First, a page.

Thoughts on Wrestling, Business, and Life

How do I know if my child is old enough to wrestle?

How do I know if my child is old enough to wrestle?

One thing that I see parents do quite frequently is wonder how soon that they can get their kids signed up to compete in a sport. One of the biggest questions that a parent should ask themselves when they are looking to get their child enrolled in a sport is “Why?”. “Why am I signing up my child in this sport? What is the end result that I want to see from them participating in this sport?” If the answer is “Because I want them to compete and be a champion.”, then you are probably not doing it for the right reason, and you must remember that you don’t have to actually do the work involved with becoming a champion. It is less physically challenging to drive your son 5 miles to practice than it is to actually practice. If your response is more like, “They seemed interested in trying it out.”, or “They have some friends that do it, and they wanted to give it a try.”, or “They asked me what I did as a kid, and they want to try it out too.”, or “There are some good kids in that group, and I would like my kids to be around some positive influences and learn some positive lessons.”, then I think it is a good idea to get your child involved in that sport. So step number 1, remember it’s not about YOU, it’s about THEM!

Now that you have figured out that you want something beneficial for your child, figure out how much they are going to be able to pick up at this age, and then find a good team for them to be a part of. You will want your child to be with kids around their same age and skill level, and there is a good reason for this. If your child is 3 and you throw them in with a bunch of 5 year olds, they will have a tough time. They aren’t as developed as 5 year olds meaning they aren’t as strong, they don’t have the attention span of the older kids, and they will not seem to progress as much as the other kids in the group. Even the public education system has this one figured out, so don’t try to break the mold by throwing your child to the wolves from the get go. As they have a better understanding of the sport and how to train, then it is good for them to start going with kids who are a little older because it will help to speed up their development, but everything in good time.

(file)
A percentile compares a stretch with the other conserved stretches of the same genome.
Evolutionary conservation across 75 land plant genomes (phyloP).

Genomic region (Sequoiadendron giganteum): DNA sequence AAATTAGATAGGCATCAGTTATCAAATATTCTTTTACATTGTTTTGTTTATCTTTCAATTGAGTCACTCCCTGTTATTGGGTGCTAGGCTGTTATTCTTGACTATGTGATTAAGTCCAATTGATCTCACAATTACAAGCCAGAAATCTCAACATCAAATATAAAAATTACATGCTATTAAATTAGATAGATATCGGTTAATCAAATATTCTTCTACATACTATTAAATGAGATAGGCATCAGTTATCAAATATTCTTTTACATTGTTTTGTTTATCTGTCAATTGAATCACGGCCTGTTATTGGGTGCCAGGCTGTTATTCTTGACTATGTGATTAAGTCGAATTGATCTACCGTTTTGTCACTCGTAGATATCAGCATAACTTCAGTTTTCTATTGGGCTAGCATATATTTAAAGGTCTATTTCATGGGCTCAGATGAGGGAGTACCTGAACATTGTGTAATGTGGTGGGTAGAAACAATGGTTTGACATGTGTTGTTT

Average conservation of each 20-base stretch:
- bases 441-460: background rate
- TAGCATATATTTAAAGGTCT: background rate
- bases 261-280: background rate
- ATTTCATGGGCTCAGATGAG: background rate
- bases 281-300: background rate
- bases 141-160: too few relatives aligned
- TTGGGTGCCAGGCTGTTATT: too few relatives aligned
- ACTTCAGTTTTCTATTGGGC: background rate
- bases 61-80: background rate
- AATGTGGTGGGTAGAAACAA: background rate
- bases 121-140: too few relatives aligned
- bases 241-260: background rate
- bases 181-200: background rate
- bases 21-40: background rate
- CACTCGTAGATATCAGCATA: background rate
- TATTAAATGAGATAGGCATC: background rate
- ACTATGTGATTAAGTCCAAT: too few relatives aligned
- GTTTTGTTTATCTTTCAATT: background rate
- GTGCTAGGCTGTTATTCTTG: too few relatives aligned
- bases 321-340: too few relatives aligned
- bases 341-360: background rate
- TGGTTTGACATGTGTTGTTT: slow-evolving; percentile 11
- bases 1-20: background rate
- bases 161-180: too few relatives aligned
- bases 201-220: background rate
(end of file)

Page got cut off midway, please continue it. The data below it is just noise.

So you haven’t answered my question. How young is too young?

From my experience, I have worked with kids as young as 3. I will tell you that 3 and 4 year olds attention spans is not something to write home about. You should make sure that the practices are short and fun. 5 and 6 year olds do a much better job of paying attention as long as the group doesn’t get too big. The bigger the group, the harder it is to keep the children focusing on what the coach is covering. By 7 or 8 kids can learn quite a bit of technique. One of the most useful things that you can do for the young kids, or really any age for that matter, is to get them individual coaching. When your child is able to have private lessons, they will get much more attention, and the coach will be better able to assess what your child needs to work on. During a normal practice, it is challenging for a coach to meet every individual’s specific needs. They are trying to do what is best for the group. By investing in private or small group sessions, your child will have more specific things to work on during the group practices that they are involved in.


Children are very resilient, adaptable, and intelligent. The sooner you start teaching a child something, the more time for mastery that they will have as they grow up. Let your child try new things and focus on overall development. Remember it’s not about all the trophies that your child can amass while they are young but more importantly, the skills and attributes that they will develop along the way.


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